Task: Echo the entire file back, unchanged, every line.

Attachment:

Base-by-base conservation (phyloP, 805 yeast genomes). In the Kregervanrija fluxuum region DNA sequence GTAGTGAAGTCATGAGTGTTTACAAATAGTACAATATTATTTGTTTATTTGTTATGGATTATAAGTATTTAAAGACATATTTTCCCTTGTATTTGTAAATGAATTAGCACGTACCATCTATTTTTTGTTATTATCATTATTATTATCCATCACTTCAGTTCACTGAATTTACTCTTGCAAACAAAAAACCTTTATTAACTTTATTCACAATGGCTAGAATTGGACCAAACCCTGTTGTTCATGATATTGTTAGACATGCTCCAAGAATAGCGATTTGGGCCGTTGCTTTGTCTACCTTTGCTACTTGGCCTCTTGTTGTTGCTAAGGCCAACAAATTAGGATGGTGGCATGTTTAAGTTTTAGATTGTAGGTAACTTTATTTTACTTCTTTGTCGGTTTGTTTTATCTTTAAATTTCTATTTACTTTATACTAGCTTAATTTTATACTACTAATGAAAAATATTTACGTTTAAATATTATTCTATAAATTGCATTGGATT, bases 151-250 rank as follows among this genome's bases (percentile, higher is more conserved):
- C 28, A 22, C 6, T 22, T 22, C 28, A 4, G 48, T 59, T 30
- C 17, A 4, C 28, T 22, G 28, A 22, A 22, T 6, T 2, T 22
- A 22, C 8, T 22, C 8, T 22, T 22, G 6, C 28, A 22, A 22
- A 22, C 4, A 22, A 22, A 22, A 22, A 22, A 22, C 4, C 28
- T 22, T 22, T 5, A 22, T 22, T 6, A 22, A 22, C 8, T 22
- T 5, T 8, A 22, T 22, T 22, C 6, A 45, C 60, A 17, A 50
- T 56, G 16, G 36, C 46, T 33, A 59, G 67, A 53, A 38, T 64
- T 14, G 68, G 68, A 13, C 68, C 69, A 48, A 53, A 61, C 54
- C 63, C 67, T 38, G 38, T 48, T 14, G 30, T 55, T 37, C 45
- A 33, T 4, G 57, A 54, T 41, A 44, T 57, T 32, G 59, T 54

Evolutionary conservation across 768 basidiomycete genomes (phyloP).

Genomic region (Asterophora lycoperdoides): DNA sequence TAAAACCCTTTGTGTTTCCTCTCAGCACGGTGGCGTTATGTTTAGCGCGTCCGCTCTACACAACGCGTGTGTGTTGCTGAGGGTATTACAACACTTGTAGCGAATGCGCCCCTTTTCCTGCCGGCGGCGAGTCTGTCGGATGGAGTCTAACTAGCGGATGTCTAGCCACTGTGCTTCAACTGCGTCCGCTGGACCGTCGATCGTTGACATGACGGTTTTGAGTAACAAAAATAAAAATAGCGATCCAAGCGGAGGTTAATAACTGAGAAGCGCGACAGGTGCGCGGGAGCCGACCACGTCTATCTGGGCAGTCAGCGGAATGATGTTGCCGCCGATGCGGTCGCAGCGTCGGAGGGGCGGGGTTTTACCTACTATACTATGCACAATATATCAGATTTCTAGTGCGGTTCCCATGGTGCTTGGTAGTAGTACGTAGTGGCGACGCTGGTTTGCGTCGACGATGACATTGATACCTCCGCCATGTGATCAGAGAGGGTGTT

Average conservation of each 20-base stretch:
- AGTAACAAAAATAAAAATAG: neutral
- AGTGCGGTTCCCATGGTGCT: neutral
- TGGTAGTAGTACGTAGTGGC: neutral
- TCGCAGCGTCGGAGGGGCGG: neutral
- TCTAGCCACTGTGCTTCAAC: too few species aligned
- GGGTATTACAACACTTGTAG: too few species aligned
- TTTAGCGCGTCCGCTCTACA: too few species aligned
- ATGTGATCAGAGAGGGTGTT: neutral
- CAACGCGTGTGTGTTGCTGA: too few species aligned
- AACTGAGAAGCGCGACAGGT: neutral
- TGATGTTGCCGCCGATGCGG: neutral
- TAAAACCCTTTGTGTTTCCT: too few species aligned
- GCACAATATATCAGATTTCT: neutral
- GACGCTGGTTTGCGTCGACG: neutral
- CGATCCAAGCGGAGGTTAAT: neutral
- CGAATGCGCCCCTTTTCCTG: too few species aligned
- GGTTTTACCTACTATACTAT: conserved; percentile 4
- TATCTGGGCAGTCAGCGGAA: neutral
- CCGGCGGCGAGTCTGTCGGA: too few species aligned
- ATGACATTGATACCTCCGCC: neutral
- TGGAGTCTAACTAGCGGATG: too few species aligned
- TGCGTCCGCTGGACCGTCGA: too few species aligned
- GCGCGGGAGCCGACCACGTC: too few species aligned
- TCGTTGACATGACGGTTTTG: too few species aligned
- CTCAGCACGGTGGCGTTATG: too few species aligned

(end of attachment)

Base-by-base conservation (phyloP, 805 yeast genomes). In the Kregervanrija fluxuum region DNA sequence GTAGTGAAGTCATGAGTGTTTACAAATAGTACAATATTATTTGTTTATTTGTTATGGATTATAAGTATTTAAAGACATATTTTCCCTTGTATTTGTAAATGAATTAGCACGTACCATCTATTTTTTGTTATTATCATTATTATTATCCATCACTTCAGTTCACTGAATTTACTCTTGCAAACAAAAAACCTTTATTAACTTTATTCACAATGGCTAGAATTGGACCAAACCCTGTTGTTCATGATATTGTTAGACATGCTCCAAGAATAGCGATTTGGGCCGTTGCTTTGTCTACCTTTGCTACTTGGCCTCTTGTTGTTGCTAAGGCCAACAAATTAGGATGGTGGCATGTTTAAGTTTTAGATTGTAGGTAACTTTATTTTACTTCTTTGTCGGTTTGTTTTATCTTTAAATTTCTATTTACTTTATACTAGCTTAATTTTATACTACTAATGAAAAATATTTACGTTTAAATATTATTCTATAAATTGCATTGGATT, bases 151-250 rank as follows among this genome's bases (percentile, higher is more conserved):
- C 28, A 22, C 6, T 22, T 22, C 28, A 4, G 48, T 59, T 30
- C 17, A 4, C 28, T 22, G 28, A 22, A 22, T 6, T 2, T 22
- A 22, C 8, T 22, C 8, T 22, T 22, G 6, C 28, A 22, A 22
- A 22, C 4, A 22, A 22, A 22, A 22, A 22, A 22, C 4, C 28
- T 22, T 22, T 5, A 22, T 22, T 6, A 22, A 22, C 8, T 22
- T 5, T 8, A 22, T 22, T 22, C 6, A 45, C 60, A 17, A 50
- T 56, G 16, G 36, C 46, T 33, A 59, G 67, A 53, A 38, T 64
- T 14, G 68, G 68, A 13, C 68, C 69, A 48, A 53, A 61, C 54
- C 63, C 67, T 38, G 38, T 48, T 14, G 30, T 55, T 37, C 45
- A 33, T 4, G 57, A 54, T 41, A 44, T 57, T 32, G 59, T 54

Evolutionary conservation across 768 basidiomycete genomes (phyloP).

Genomic region (Asterophora lycoperdoides): DNA sequence TAAAACCCTTTGTGTTTCCTCTCAGCACGGTGGCGTTATGTTTAGCGCGTCCGCTCTACACAACGCGTGTGTGTTGCTGAGGGTATTACAACACTTGTAGCGAATGCGCCCCTTTTCCTGCCGGCGGCGAGTCTGTCGGATGGAGTCTAACTAGCGGATGTCTAGCCACTGTGCTTCAACTGCGTCCGCTGGACCGTCGATCGTTGACATGACGGTTTTGAGTAACAAAAATAAAAATAGCGATCCAAGCGGAGGTTAATAACTGAGAAGCGCGACAGGTGCGCGGGAGCCGACCACGTCTATCTGGGCAGTCAGCGGAATGATGTTGCCGCCGATGCGGTCGCAGCGTCGGAGGGGCGGGGTTTTACCTACTATACTATGCACAATATATCAGATTTCTAGTGCGGTTCCCATGGTGCTTGGTAGTAGTACGTAGTGGCGACGCTGGTTTGCGTCGACGATGACATTGATACCTCCGCCATGTGATCAGAGAGGGTGTT

Average conservation of each 20-base stretch:
- AGTAACAAAAATAAAAATAG: neutral
- AGTGCGGTTCCCATGGTGCT: neutral
- TGGTAGTAGTACGTAGTGGC: neutral
- TCGCAGCGTCGGAGGGGCGG: neutral
- TCTAGCCACTGTGCTTCAAC: too few species aligned
- GGGTATTACAACACTTGTAG: too few species aligned
- TTTAGCGCGTCCGCTCTACA: too few species aligned
- ATGTGATCAGAGAGGGTGTT: neutral
- CAACGCGTGTGTGTTGCTGA: too few species aligned
- AACTGAGAAGCGCGACAGGT: neutral
- TGATGTTGCCGCCGATGCGG: neutral
- TAAAACCCTTTGTGTTTCCT: too few species aligned
- GCACAATATATCAGATTTCT: neutral
- GACGCTGGTTTGCGTCGACG: neutral
- CGATCCAAGCGGAGGTTAAT: neutral
- CGAATGCGCCCCTTTTCCTG: too few species aligned
- GGTTTTACCTACTATACTAT: conserved; percentile 4
- TATCTGGGCAGTCAGCGGAA: neutral
- CCGGCGGCGAGTCTGTCGGA: too few species aligned
- ATGACATTGATACCTCCGCC: neutral
- TGGAGTCTAACTAGCGGATG: too few species aligned
- TGCGTCCGCTGGACCGTCGA: too few species aligned
- GCGCGGGAGCCGACCACGTC: too few species aligned
- TCGTTGACATGACGGTTTTG: too few species aligned
- CTCAGCACGGTGGCGTTATG: too few species aligned